Plea Bargaining

Plea Bargaining came in the amendment Act of 2005 in Code of Criminal Procedure, there are not much cases regarding it but even though, position under Indian Judiciary is very clear.

Section 265-A to 265-L provides for the plea-bargaining under Code of Criminal Procedure. It is a devise which ensures that victims receive acceptable justice in reasonable time without risking the prospects of hostile witness, inordinate delay and non- affordable costs.Plea-bargaining is the process whereby the accused and the prosecutor in a criminal case work out a mutually satisfactory disposition of the case subject to the court approval. It usually involves the defendant’s pleading guilty to lesser offence as to only one or some of the courts of a multi-count indictment in return for a lighter sentence than that possible for the graver charge. Therefore, it can be said that plea-bargaining refers to pre-trial negotiations between the defendant through his/her counsel and the prosecution during which the accused agrees to plead guilty in exchange for lesser punishment.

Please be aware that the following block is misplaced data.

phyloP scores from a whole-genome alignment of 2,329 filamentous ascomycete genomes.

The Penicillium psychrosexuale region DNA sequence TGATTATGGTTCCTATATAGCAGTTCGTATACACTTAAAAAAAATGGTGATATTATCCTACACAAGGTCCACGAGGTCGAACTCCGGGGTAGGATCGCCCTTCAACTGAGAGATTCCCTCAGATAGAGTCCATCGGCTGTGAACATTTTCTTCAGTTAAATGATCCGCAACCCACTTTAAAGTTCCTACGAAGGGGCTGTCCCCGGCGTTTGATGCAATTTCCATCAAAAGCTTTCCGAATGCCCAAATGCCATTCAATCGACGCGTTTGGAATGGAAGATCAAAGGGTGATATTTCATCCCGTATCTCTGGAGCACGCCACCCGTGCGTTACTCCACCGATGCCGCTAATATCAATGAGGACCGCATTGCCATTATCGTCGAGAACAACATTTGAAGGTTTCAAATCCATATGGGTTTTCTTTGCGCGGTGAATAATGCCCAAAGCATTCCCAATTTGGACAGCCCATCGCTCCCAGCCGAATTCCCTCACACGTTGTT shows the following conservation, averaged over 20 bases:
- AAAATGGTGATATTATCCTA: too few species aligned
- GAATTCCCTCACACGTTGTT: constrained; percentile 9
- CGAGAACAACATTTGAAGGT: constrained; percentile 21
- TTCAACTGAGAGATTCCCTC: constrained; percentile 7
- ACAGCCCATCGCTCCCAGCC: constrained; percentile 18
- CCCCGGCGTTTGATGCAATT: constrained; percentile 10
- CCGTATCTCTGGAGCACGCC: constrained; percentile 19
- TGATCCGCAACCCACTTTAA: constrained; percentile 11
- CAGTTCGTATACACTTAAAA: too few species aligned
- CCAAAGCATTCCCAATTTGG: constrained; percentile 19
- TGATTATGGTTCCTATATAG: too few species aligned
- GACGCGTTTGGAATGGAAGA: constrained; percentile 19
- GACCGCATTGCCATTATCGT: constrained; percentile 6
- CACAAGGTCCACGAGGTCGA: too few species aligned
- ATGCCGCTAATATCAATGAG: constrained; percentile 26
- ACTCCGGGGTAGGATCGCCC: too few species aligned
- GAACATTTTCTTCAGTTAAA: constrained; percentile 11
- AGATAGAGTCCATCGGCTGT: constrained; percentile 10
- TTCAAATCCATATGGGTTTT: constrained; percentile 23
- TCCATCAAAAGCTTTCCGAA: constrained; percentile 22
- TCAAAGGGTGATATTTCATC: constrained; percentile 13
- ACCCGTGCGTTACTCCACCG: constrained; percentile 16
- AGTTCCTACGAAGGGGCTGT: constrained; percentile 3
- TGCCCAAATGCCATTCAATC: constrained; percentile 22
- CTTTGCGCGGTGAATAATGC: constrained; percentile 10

• It is applicable only in respect of those offences for which punishment of imprisonment is up to a period of 7 years.
  • It does not apply where such offence affects the socio- economic condition of the country or has been committed against a woman or a child below the age of 14 years.
  • The application should be filed by the accused voluntarily.
  • An accused must file an application for Plea-bargaining in the court in which such offence is pending for trial
  • The accused and prosecution both are given time to work out a mutually satisfactory disposition of the case, which may include giving compensation to the victim by the accused and other legal expenses incurred during pendency of the case.
  • Where a satisfactory disposition of the case has been worked out, the Court shall dispose of the case by sentencing the accused to one-fourth of the punishment provided or extendable, as the case may be for such offence.
  • The statement or facts stated by an accused in an application for plea-bargaining shall not be used for any other purpose other than for plea-bargaining.
  • The judgment delivered by the Court in the case of plea-bargaining shall be final and no appeal shall lie in any court against such judgment.

This principle is not applicable for hard crimes or serious crimes, therefore, Indian Law does not provides plea-bargaining for the offences in which (a) offence in punishable with death or imprisonment for life; (b) punishable with imprisonment for a term exceeding 7 years; (c) committed against socio economic conditions of the country; (d) offence committed against women and children below the age of 14 years.

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